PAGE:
Hymer Museum – Part One

I'm overwhelmed with all the beautiful cars and RVs I saw yesterday at the Hymer Museum in Bad Waldsee, Germany, and wanted to show y'all some of the sights I have seen. The museum is located right across from the Hymer factory, and was Erwin Hymer's idea (and money), but it covers all manufacturers. You can read up about the museum here: https://www.erwin-hymer-museum.de/en.html

There were some beautiful prewar cars, towables, and then there was this Morris Oxford. We know Morris Garages as MG here in the States for their postwar sports cars. but check out this leaded glass and wood coachwork. It was indeed a different world back then.

 

 

 

 

 

 

 

Early towables were tiny, and very light.  The construction was thin wood, because cars weren't powerful enough to tow heavy trailers. Accomodations were spartan – it was basically a place to get in out of the rain, and to sleep.

 

After the war, the industry had to start over from scratch. The primary challenge was lack of the abundant raw materials North America was blessed with. Europeans didn't invent the unibody because they didn't have enough to do – they invented it because they didn't have enough steel to build body-on-frame vehicles anymore. Cars had maybe 30 horsepower, and the challenge was to build something light enough to tow behind them.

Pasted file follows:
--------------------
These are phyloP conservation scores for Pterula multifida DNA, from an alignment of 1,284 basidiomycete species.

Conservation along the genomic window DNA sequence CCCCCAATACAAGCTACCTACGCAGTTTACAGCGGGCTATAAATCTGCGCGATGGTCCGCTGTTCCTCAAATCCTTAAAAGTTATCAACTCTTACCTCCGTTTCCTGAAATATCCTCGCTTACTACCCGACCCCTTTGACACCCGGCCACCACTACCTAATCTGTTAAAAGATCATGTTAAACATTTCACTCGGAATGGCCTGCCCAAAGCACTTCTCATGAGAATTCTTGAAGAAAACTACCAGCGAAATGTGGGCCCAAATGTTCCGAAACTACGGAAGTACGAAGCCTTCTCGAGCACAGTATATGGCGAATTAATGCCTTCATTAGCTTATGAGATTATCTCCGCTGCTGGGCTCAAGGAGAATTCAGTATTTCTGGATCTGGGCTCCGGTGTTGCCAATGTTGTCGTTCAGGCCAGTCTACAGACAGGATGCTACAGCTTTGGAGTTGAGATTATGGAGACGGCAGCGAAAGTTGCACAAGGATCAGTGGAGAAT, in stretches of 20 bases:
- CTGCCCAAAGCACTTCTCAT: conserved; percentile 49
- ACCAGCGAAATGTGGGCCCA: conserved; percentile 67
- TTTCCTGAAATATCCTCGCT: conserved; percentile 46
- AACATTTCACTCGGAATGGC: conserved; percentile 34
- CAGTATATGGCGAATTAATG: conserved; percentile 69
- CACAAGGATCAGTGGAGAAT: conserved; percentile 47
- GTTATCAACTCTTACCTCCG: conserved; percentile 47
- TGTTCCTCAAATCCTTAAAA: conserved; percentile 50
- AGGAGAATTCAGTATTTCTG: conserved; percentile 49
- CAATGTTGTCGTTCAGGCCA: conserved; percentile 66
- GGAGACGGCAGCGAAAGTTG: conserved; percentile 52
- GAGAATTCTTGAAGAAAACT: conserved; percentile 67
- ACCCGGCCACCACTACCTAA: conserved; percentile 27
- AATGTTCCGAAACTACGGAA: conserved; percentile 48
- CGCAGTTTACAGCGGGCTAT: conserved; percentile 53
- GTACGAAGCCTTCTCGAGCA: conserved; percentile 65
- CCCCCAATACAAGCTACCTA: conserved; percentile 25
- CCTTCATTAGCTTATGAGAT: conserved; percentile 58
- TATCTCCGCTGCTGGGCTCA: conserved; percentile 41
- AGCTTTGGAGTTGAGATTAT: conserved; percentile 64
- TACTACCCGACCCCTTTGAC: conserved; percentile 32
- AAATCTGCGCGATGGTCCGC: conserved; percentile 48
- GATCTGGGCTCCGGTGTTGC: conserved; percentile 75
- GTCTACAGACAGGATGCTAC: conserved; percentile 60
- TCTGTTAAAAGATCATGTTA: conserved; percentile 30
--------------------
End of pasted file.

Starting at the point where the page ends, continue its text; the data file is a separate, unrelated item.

The genius of Erwin Hymer is he figured out how to build a towable that was still light enough to tow, but wasn't a sardine can. Here is the prototype Eriba Troll, not much heavier than the teardrop towables, but with standing room and windows,  running water, and many other things that made camping much more enjoyable.

There are some beautiful period vehicles displayed pulling these towables. My favorire was a Borgward Isetta coupe, dear to my heart because of the late 1950s Italian styling like my old Volvo 1800. If you could afford a Mercedes back then, you could pull anything you darn well wanted to. Luxury cars had big motors, because gasoline was a luxury.

 

 

 

 

 

 

 

The motorhomes began to show up in the 1960s as prosperity returned. Hymer started out with this beautiful Borgward chassis. Check out the old bathroom.

 

 

 

 

 

 

Larger models on Mercedes chassis followed.

I'll post more photos as I sort through these that I took. Like I said, the museum is an overwhelming experience – I felt like a kid in a candy store.